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October 31, 2017

How to Attract the Next Generation

Summary:

Our latest survey results reveal there’s a bright light at the end of the tunnel when it comes to attracting millennials.

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It may surprise you to learn that nearly 10,000 baby boomers (born between 1946 and 1964) are retiring every day. For industries such as insurance, this means a number of jobs will suddenly become vacant, and with those vacancies come the associated challenges of attracting the coveted millennial workforce. Though targeting industry newcomers in the now-largest working generation may require meeting particular criteria to match their unique preferences, our latest survey results reveal there’s a bright light at the end of the tunnel when it comes to attracting millennials.

Our fourth annual “Millennials in Insurance” survey asked 3,500 insurance professionals, including 1,556 millennials, about their career preferences and priorities. This article explores those results and how the insurance industry can use this data to attract the next wave of professionals.

Millennials Listen to Their Friends

When it comes to recruiting millennials, the insurance industry may not face as many challenges as many may think when it comes to replacing the “Silver Tsunami” of boomers exiting the industry. Especially when 82% of millennials would recommend a career in insurance to others, and 39% of those already working in insurance were recruited by friends.

See also: 3 Reasons Millennials Should Join Industry  

Insurance business’ biggest asset is their current millennial employees, and tapping into their networks offers valuable word-of-mouth exposure for recruiting efforts. Offering incentives to current employees is a great way to increase motivation to bring in new talent and capitalize on referrals.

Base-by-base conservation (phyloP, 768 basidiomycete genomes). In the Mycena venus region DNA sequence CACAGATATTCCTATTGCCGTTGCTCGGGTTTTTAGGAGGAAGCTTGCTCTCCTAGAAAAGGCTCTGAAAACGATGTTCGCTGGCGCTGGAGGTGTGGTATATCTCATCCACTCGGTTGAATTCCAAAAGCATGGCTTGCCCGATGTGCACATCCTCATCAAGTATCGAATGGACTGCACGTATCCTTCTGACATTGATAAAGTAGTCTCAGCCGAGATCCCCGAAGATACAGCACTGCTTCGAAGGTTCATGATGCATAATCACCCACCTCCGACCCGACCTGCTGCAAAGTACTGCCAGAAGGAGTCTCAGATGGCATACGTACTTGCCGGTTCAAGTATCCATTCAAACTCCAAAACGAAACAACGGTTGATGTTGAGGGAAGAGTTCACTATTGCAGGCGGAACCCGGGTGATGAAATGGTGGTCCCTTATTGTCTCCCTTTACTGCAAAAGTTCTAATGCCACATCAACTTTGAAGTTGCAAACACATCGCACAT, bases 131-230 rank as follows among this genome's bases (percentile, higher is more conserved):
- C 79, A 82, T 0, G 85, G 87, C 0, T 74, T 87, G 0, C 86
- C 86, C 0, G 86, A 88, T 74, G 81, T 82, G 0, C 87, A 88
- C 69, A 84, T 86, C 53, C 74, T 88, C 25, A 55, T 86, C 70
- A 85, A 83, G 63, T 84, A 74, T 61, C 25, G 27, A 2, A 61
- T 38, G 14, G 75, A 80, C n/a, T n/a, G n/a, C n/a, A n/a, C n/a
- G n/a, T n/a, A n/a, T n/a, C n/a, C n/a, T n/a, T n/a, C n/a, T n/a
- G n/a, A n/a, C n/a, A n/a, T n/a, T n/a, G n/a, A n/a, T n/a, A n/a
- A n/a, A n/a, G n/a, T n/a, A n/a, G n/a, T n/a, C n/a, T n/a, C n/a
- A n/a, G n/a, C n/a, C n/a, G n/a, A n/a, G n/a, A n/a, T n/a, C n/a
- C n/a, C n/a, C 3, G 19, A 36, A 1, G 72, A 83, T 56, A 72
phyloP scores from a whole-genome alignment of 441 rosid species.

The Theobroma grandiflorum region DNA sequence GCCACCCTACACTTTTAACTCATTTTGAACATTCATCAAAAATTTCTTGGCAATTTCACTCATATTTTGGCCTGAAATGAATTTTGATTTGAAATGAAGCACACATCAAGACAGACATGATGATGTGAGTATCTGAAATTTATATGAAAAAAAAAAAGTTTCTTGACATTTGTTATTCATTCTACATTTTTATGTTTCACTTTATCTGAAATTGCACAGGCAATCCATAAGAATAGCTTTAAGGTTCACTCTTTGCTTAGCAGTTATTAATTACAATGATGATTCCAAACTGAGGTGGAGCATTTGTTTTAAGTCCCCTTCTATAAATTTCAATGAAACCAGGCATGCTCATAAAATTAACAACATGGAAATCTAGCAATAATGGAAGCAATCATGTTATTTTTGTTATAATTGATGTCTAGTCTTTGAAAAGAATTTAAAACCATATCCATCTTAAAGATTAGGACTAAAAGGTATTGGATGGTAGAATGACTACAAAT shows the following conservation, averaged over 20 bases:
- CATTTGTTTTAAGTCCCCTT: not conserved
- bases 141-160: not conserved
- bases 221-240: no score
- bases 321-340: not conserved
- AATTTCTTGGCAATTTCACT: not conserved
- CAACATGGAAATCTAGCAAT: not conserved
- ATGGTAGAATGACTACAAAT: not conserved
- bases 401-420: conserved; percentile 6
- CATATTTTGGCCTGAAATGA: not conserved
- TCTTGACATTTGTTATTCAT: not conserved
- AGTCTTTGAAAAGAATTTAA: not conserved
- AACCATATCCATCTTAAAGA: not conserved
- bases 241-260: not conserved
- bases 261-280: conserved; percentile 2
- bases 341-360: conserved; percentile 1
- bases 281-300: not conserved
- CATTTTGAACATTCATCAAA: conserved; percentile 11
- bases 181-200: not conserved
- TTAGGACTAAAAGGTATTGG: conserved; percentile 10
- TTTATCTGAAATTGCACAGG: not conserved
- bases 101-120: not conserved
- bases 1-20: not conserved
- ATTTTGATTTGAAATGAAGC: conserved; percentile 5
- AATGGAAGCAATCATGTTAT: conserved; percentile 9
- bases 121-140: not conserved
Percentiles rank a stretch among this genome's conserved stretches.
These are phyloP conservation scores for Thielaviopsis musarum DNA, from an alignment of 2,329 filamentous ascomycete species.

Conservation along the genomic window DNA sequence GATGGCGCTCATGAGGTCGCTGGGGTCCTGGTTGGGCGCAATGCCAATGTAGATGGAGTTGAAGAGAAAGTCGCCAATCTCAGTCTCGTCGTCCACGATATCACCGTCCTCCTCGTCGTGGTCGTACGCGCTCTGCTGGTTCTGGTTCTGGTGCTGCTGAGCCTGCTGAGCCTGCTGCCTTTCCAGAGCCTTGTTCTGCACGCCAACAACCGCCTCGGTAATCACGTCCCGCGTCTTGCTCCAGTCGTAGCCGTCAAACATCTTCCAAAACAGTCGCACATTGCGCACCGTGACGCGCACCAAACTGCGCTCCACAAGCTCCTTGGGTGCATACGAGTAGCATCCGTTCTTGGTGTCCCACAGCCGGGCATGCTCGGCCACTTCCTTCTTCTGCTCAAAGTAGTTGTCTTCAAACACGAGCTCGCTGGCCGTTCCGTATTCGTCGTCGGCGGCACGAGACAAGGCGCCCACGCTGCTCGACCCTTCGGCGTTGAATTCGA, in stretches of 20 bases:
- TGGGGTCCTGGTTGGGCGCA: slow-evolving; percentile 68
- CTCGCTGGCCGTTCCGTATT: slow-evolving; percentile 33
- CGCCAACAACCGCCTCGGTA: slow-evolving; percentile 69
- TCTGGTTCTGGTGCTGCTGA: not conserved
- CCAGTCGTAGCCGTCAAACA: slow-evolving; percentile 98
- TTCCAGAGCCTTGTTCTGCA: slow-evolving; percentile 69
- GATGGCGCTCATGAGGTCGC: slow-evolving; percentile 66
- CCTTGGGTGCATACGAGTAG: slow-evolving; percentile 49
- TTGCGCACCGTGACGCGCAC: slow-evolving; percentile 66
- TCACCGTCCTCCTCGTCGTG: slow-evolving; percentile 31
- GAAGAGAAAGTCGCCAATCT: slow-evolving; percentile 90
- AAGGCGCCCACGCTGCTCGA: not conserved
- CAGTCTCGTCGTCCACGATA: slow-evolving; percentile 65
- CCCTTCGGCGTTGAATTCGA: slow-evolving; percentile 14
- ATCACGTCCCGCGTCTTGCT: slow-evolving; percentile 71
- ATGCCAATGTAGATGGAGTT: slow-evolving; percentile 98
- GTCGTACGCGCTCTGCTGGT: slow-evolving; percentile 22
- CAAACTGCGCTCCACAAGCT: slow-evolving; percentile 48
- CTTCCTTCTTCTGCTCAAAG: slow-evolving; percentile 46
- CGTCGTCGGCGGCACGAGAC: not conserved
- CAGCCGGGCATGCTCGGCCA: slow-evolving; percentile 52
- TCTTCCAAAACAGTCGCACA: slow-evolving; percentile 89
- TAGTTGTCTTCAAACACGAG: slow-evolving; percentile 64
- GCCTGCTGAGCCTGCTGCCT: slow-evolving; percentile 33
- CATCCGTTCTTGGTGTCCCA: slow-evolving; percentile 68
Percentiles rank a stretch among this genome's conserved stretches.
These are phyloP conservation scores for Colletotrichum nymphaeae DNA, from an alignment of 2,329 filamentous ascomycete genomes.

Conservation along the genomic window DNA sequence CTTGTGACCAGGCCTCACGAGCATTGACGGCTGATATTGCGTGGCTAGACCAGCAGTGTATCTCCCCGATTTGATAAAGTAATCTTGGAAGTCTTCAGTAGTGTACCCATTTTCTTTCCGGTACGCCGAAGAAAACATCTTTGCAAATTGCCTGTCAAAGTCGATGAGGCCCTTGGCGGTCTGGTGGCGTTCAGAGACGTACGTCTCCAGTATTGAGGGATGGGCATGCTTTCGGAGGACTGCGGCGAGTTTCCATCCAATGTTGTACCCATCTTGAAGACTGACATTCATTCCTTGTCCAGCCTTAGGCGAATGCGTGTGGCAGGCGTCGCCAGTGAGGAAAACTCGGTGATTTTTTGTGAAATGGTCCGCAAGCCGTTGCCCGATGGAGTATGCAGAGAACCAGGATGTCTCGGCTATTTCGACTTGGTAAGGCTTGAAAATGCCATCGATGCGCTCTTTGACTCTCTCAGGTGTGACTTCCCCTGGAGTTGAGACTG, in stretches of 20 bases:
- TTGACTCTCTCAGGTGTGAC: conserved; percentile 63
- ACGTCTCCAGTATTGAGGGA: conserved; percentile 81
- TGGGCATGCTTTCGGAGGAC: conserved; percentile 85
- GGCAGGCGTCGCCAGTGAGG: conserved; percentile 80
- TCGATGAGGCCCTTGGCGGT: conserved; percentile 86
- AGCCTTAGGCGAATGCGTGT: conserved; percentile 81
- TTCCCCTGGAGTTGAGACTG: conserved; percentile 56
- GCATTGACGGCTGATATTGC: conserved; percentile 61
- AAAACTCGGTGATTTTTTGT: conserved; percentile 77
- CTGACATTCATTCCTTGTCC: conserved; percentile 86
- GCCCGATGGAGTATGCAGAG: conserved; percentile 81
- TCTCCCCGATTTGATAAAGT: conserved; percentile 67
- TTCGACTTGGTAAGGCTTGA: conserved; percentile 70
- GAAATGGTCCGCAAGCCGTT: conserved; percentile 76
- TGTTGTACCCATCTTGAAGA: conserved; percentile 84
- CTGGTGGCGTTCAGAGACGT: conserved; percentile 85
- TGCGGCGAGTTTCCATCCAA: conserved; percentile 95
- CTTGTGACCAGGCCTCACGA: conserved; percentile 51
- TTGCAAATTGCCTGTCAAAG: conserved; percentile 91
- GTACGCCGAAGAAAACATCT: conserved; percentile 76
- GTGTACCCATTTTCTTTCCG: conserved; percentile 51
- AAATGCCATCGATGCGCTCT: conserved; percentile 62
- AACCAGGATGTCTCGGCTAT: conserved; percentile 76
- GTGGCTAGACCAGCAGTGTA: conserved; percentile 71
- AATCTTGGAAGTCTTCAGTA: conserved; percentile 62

They Want to Grow Within Their Company

Contrary to popular belief, millennials tend to be sticking with their roles in the insurance industry rather than jumping from job to job. In fact, 67% of millennials currently working in insurance have been in the industry for at least three years and say they have no plans to leave. So how can the industry use this information to ensure their younger employees stick around?

Offering them clear opportunities for growth is key. When asked about choosing a career, 63% of millennial respondents said they are most concerned with their ability to grow internally within their organization and “climb the ladder.” However, growth opportunities can’t come at the cost of sacrificing work-life balance, with 50% of millennials reporting they prioritize work-life balance over everything else. Offering less traditional schedules outside the typical nine to five or opportunities to work remotely or having a pet-friendly office may help attract millennials looking for perks and benefits that offset some of the costs they may incur outside of work.

Arm Them With Tech, and You’ll See Results

The insurance industry is adopting technology more aggressively to remain competitive. Over the past year, usage of social media and communications technologies has increased significantly as a strategy for improving customer service, and millennial employees agree, with 78% sharing that they’re adequately armed with the tools they need to compete and succeed. Continuing to arm employees with new and updated technology that allows work to be done more efficiently will attract and retain millennial talent that look for these kinds of resources when evaluating career opportunities.

See also: 10 Commandments for Young Professionals 

What’s Next?

While the insurance industry has made leaps and bounds toward attracting and fostering the millennial workforce, there is still work to be done to ensure the employment gap is filled. Companies that adapt to meet the priorities of the millennial generation, like offering positive work-life balance, clear career growth opportunities and a diverse suite of technology tools, will undoubtedly reap the rewards of a loyal and high-achieving workforce. By catering to these individuals, the industry will be able to capitalize on fresh talent and new perspectives to transform the future of insurance.

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About the Author

Ben Deda is the vice president of marketing at Vertafore.

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